In addition, at higher plasma concentrations, metoprolol is less cardio-selective. Metoprolol can inhibit beta2 receptors, which are mainly located in the bronchial and vascular musculature.

Genetic variants of the CYP2D6 gene have been found to influence the ratio of enantiomers, the dose and dose titration of metoprolol, and to influence heart rate—CYP2D6 poor metabolizers have an increased risk of bradycardia (13-16). However, CYP2D6 does not appear to influence the efficacy of metoprolol when used to treat hypertension (17).

Variants within the beta1 receptor have also been found to influence the treatment response to specific beta blockers. The most commonly studied is a reduced function variant, Arg389Gly, which leads to reduced levels of cAMP and diminished beta1 receptor signaling cascades (18). Individuals who are homozygous Arg389 carriers may have a more favorable response to metoprolol treatment than individuals who are homozygous for Gly389 (18), (19), (20), (21).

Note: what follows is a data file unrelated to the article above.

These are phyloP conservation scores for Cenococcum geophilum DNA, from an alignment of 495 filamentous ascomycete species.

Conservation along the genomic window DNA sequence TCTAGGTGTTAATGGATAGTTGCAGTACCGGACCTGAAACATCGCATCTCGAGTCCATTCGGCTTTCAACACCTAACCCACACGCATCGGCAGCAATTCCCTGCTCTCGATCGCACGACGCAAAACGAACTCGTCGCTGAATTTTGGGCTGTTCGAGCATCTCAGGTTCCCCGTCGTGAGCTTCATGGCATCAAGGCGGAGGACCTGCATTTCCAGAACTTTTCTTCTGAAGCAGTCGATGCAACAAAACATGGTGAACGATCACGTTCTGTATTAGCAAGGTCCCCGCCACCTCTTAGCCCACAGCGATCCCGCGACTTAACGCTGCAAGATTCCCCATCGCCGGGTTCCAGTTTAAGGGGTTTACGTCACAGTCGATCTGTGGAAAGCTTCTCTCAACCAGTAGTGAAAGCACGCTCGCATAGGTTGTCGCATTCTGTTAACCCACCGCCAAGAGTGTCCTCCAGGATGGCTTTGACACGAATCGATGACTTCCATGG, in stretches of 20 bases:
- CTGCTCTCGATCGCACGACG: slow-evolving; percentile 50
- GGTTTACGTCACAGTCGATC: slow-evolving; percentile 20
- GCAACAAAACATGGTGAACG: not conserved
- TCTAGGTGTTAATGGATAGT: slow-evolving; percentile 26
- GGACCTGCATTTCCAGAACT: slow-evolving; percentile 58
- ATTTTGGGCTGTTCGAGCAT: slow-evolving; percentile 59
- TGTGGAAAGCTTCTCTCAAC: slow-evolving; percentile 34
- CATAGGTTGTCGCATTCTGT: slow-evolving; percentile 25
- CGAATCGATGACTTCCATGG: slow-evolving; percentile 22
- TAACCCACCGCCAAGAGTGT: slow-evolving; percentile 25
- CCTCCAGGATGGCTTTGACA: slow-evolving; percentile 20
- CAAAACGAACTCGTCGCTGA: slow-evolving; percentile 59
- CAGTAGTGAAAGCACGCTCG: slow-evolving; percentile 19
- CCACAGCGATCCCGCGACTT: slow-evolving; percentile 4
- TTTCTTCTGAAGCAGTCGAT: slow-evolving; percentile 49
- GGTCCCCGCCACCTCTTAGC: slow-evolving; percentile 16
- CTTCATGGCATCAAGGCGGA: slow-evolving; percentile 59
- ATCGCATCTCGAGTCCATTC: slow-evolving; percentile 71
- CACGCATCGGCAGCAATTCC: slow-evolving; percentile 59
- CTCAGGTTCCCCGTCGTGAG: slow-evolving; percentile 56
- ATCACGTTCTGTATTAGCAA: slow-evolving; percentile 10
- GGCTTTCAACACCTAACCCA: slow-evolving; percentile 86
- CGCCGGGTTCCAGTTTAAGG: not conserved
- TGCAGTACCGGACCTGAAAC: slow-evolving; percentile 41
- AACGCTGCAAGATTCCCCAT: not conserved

The Cytochrome P450 Superfamily

The cytochrome P450 superfamily (CYP450) is a large and diverse group of enzymes that form the major system for metabolizing lipids, hormones, toxins, and drugs. The CYP450 genes are very polymorphic and can result in reduced, absent, or increased enzyme activity.

Gene: CYP2D6

CYP2D6 is highly polymorphic, with over 100 star (*) alleles described (22) . CYP2D6*1 is the reference (or wild-type) allele encoding enzyme with normal activity. The CYP2D6*2, *33, and *35 alleles are also considered to confer normal activity (Table 1).